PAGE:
David Cameron’s ‘Europe’ speech which was finally delivered on 23 January gives us an excellent example of one of the most important yet subtle skills of public speaking. It’s the difference between ‘delivering’ and ‘telling’ and, sadly for Mr Cameron, this example was how not to do it.
In fairness, he did improve as the speech progressed but for the first 15 minutes his intonation was highly repetitive with an annoying rising pitch at the end of words and sentences. The net result was that his messages swam over us rather than engaging and holding us.
It’s a very common problem among speakers of all levels of experience and it’s often a result of over rehearsal or over familiarity with the material. If you’re giving the same presentation 20 times on, say, an investor roadshow, you get to the point where you know the words so well, you’re not thinking about them any more. You are delivering a presentation, not telling a story.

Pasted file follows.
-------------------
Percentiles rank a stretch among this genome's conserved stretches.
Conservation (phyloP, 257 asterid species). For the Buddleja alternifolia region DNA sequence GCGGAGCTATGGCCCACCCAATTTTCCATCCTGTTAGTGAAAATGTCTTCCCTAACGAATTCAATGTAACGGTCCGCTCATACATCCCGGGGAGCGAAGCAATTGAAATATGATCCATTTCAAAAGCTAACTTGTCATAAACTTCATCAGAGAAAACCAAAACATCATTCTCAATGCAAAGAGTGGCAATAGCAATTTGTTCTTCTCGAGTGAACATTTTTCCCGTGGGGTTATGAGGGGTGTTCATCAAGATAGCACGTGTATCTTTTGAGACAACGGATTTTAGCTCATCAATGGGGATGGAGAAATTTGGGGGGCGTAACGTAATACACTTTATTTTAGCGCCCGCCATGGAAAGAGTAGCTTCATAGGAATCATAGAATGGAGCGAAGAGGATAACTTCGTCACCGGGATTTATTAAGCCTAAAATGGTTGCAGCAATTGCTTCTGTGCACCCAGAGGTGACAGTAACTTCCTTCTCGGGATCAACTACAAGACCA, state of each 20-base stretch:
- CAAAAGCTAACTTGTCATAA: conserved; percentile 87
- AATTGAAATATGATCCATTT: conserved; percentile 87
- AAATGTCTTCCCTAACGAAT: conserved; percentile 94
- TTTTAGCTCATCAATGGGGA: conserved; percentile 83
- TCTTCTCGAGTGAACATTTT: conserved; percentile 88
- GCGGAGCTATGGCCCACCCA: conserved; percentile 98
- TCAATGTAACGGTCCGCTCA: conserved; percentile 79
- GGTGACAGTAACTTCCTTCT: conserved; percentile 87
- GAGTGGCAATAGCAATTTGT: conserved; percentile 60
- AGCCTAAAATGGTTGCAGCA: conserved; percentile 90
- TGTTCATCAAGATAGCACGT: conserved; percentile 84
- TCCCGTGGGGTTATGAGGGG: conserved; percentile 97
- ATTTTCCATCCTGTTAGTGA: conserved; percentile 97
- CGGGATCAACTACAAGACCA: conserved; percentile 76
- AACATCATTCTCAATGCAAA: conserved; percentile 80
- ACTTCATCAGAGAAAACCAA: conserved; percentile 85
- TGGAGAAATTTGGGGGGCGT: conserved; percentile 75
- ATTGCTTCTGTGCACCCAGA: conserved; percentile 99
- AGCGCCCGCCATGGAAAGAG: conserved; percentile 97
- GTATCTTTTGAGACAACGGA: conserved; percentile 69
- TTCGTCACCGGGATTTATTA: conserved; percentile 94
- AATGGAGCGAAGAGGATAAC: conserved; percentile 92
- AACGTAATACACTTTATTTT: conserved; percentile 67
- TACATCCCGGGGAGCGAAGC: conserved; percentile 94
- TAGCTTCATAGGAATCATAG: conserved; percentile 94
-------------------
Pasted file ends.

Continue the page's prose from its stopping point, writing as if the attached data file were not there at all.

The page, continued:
My advice to the people I train, to avoid this problem, is to make eye contact with individuals in the audience and to remind themselves, repeatedly, as they prepare to speak: “This audience has never heard it before”.